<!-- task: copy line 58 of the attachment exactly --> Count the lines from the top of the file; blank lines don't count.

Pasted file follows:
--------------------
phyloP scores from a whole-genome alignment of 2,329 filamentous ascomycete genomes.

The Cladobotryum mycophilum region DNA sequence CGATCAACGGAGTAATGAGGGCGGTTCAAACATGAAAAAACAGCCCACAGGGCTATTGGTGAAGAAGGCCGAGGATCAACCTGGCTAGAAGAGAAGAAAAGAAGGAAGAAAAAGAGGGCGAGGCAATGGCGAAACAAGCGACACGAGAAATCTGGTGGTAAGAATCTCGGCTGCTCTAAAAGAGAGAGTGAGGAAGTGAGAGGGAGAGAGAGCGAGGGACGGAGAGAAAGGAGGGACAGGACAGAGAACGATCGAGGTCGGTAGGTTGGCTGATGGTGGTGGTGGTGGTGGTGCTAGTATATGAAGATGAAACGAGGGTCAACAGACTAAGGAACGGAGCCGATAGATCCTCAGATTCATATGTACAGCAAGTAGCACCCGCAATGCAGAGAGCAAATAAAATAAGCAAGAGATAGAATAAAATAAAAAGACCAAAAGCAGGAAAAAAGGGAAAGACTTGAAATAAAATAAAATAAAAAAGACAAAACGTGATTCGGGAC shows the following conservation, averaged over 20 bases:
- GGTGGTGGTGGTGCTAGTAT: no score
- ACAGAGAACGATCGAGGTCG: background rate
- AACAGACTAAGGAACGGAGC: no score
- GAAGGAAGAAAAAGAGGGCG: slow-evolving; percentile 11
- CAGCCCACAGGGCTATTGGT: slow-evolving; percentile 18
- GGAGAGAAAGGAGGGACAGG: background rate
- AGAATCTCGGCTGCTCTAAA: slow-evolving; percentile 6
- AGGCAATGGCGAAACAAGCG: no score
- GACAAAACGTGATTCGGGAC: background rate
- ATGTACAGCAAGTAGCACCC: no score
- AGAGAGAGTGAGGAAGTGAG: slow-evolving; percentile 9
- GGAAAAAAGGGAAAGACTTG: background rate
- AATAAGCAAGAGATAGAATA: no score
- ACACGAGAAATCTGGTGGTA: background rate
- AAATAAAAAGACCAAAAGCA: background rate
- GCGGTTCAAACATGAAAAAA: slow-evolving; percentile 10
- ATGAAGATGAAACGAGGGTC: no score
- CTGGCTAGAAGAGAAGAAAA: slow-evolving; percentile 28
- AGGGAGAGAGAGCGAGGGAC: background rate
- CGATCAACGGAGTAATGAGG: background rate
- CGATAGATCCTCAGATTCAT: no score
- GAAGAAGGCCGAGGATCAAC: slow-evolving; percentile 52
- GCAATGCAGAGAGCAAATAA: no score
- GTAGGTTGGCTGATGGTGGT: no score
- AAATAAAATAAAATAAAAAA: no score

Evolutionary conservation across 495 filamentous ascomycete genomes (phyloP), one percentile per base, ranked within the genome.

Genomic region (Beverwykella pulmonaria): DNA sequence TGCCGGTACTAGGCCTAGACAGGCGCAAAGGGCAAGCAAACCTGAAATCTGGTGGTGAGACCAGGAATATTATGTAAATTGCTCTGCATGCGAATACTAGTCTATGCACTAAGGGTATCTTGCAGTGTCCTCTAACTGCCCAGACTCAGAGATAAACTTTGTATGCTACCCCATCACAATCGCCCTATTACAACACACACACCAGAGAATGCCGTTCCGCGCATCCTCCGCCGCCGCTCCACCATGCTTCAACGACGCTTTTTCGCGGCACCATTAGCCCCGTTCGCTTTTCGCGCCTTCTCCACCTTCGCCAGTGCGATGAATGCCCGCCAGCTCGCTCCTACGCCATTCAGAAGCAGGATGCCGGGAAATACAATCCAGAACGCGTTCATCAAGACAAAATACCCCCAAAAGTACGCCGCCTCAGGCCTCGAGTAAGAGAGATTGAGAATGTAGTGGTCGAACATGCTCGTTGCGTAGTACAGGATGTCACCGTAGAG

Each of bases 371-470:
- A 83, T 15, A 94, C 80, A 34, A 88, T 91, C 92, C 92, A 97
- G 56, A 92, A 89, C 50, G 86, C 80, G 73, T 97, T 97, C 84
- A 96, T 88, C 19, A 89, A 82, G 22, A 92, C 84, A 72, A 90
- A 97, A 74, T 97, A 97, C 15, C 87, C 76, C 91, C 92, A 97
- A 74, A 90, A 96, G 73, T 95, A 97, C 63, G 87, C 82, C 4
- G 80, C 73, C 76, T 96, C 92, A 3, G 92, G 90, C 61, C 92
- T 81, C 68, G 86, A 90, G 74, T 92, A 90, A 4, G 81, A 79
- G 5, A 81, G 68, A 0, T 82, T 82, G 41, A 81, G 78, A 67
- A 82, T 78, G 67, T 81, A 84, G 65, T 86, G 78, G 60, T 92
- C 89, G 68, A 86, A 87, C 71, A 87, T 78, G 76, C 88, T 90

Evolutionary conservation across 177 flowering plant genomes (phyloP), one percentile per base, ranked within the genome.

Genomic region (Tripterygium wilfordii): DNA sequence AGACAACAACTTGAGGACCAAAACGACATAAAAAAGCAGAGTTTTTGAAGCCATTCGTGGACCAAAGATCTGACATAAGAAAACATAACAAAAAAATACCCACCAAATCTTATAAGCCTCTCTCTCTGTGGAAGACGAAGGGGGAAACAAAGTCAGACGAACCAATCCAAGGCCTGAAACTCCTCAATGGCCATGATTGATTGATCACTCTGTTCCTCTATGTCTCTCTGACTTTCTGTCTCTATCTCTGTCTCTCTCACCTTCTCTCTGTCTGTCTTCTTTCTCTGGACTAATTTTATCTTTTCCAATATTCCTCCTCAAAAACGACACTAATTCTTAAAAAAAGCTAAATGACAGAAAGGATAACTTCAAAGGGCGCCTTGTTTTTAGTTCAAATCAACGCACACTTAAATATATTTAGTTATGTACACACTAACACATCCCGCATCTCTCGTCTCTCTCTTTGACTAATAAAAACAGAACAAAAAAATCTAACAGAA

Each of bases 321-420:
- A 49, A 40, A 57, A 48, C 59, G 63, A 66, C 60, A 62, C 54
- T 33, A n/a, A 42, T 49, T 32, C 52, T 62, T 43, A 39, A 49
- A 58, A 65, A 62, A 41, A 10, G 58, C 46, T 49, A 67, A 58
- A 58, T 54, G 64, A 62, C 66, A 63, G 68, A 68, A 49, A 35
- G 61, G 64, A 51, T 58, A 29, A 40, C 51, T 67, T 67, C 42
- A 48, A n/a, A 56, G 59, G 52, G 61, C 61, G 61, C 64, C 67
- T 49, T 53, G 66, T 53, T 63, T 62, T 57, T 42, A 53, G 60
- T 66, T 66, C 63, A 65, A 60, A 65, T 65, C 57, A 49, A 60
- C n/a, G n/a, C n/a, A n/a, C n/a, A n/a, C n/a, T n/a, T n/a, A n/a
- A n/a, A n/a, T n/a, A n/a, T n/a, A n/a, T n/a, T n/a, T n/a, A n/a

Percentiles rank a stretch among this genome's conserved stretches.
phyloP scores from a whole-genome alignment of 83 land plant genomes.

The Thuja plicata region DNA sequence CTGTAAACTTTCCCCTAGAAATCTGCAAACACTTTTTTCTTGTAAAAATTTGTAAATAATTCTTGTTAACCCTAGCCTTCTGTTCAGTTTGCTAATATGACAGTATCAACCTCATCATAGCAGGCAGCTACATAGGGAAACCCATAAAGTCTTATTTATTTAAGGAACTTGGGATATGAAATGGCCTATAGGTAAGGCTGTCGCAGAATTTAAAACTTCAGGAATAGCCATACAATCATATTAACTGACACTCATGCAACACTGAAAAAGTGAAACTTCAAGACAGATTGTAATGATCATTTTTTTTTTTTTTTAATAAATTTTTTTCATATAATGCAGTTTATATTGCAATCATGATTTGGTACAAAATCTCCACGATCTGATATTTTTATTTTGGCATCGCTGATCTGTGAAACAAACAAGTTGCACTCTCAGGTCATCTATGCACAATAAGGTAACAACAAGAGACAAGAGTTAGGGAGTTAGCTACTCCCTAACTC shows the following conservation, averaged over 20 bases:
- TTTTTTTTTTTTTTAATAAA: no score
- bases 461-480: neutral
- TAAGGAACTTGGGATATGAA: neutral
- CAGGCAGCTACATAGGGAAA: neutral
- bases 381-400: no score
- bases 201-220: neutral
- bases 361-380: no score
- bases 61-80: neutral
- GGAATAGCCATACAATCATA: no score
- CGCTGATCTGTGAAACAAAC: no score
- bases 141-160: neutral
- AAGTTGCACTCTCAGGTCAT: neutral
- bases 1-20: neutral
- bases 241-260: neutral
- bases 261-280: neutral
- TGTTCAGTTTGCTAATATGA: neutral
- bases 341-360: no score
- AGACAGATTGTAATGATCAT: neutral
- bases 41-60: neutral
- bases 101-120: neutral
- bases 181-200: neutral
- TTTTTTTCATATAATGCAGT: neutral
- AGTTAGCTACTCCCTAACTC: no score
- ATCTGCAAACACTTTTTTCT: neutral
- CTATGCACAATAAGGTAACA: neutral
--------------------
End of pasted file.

- bases 461-480: neutral